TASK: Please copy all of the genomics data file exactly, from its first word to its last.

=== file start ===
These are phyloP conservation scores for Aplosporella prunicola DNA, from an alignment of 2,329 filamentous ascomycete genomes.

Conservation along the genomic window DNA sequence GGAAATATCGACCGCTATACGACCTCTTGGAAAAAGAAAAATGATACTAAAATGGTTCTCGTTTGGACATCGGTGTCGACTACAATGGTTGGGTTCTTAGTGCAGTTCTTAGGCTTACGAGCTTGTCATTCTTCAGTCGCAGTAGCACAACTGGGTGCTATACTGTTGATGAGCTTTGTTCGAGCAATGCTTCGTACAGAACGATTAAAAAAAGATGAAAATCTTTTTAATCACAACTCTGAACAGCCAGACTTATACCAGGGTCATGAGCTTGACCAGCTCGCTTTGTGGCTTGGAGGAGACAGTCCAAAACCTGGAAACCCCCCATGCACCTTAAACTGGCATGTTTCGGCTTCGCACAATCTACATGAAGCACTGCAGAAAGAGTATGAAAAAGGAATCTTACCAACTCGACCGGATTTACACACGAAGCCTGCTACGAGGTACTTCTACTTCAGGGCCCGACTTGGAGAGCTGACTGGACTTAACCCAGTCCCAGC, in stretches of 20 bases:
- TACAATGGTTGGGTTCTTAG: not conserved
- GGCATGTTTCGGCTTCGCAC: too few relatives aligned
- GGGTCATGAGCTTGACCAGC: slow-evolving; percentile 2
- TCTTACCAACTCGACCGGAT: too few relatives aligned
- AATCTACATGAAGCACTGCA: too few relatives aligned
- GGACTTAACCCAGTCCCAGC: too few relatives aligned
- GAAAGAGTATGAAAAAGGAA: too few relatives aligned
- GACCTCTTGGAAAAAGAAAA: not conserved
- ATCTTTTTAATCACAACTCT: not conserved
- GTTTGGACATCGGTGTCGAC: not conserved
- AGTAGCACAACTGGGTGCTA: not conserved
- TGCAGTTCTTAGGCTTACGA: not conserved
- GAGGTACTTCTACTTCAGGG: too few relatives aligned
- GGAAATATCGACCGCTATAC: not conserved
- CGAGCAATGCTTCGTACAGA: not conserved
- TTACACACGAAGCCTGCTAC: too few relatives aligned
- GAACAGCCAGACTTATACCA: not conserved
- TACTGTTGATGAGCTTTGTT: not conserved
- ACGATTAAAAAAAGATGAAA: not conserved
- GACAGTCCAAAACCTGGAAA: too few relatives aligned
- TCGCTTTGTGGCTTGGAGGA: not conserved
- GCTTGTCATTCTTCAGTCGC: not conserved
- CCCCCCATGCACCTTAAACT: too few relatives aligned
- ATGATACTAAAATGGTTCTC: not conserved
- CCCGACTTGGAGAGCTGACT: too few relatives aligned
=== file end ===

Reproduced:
These are phyloP conservation scores for Aplosporella prunicola DNA, from an alignment of 2,329 filamentous ascomycete genomes.

Conservation along the genomic window DNA sequence GGAAATATCGACCGCTATACGACCTCTTGGAAAAAGAAAAATGATACTAAAATGGTTCTCGTTTGGACATCGGTGTCGACTACAATGGTTGGGTTCTTAGTGCAGTTCTTAGGCTTACGAGCTTGTCATTCTTCAGTCGCAGTAGCACAACTGGGTGCTATACTGTTGATGAGCTTTGTTCGAGCAATGCTTCGTACAGAACGATTAAAAAAAGATGAAAATCTTTTTAATCACAACTCTGAACAGCCAGACTTATACCAGGGTCATGAGCTTGACCAGCTCGCTTTGTGGCTTGGAGGAGACAGTCCAAAACCTGGAAACCCCCCATGCACCTTAAACTGGCATGTTTCGGCTTCGCACAATCTACATGAAGCACTGCAGAAAGAGTATGAAAAAGGAATCTTACCAACTCGACCGGATTTACACACGAAGCCTGCTACGAGGTACTTCTACTTCAGGGCCCGACTTGGAGAGCTGACTGGACTTAACCCAGTCCCAGC, in stretches of 20 bases:
- TACAATGGTTGGGTTCTTAG: not conserved
- GGCATGTTTCGGCTTCGCAC: too few relatives aligned
- GGGTCATGAGCTTGACCAGC: slow-evolving; percentile 2
- TCTTACCAACTCGACCGGAT: too few relatives aligned
- AATCTACATGAAGCACTGCA: too few relatives aligned
- GGACTTAACCCAGTCCCAGC: too few relatives aligned
- GAAAGAGTATGAAAAAGGAA: too few relatives aligned
- GACCTCTTGGAAAAAGAAAA: not conserved
- ATCTTTTTAATCACAACTCT: not conserved
- GTTTGGACATCGGTGTCGAC: not conserved
- AGTAGCACAACTGGGTGCTA: not conserved
- TGCAGTTCTTAGGCTTACGA: not conserved
- GAGGTACTTCTACTTCAGGG: too few relatives aligned
- GGAAATATCGACCGCTATAC: not conserved
- CGAGCAATGCTTCGTACAGA: not conserved
- TTACACACGAAGCCTGCTAC: too few relatives aligned
- GAACAGCCAGACTTATACCA: not conserved
- TACTGTTGATGAGCTTTGTT: not conserved
- ACGATTAAAAAAAGATGAAA: not conserved
- GACAGTCCAAAACCTGGAAA: too few relatives aligned
- TCGCTTTGTGGCTTGGAGGA: not conserved
- GCTTGTCATTCTTCAGTCGC: not conserved
- CCCCCCATGCACCTTAAACT: too few relatives aligned
- ATGATACTAAAATGGTTCTC: not conserved
- CCCGACTTGGAGAGCTGACT: too few relatives aligned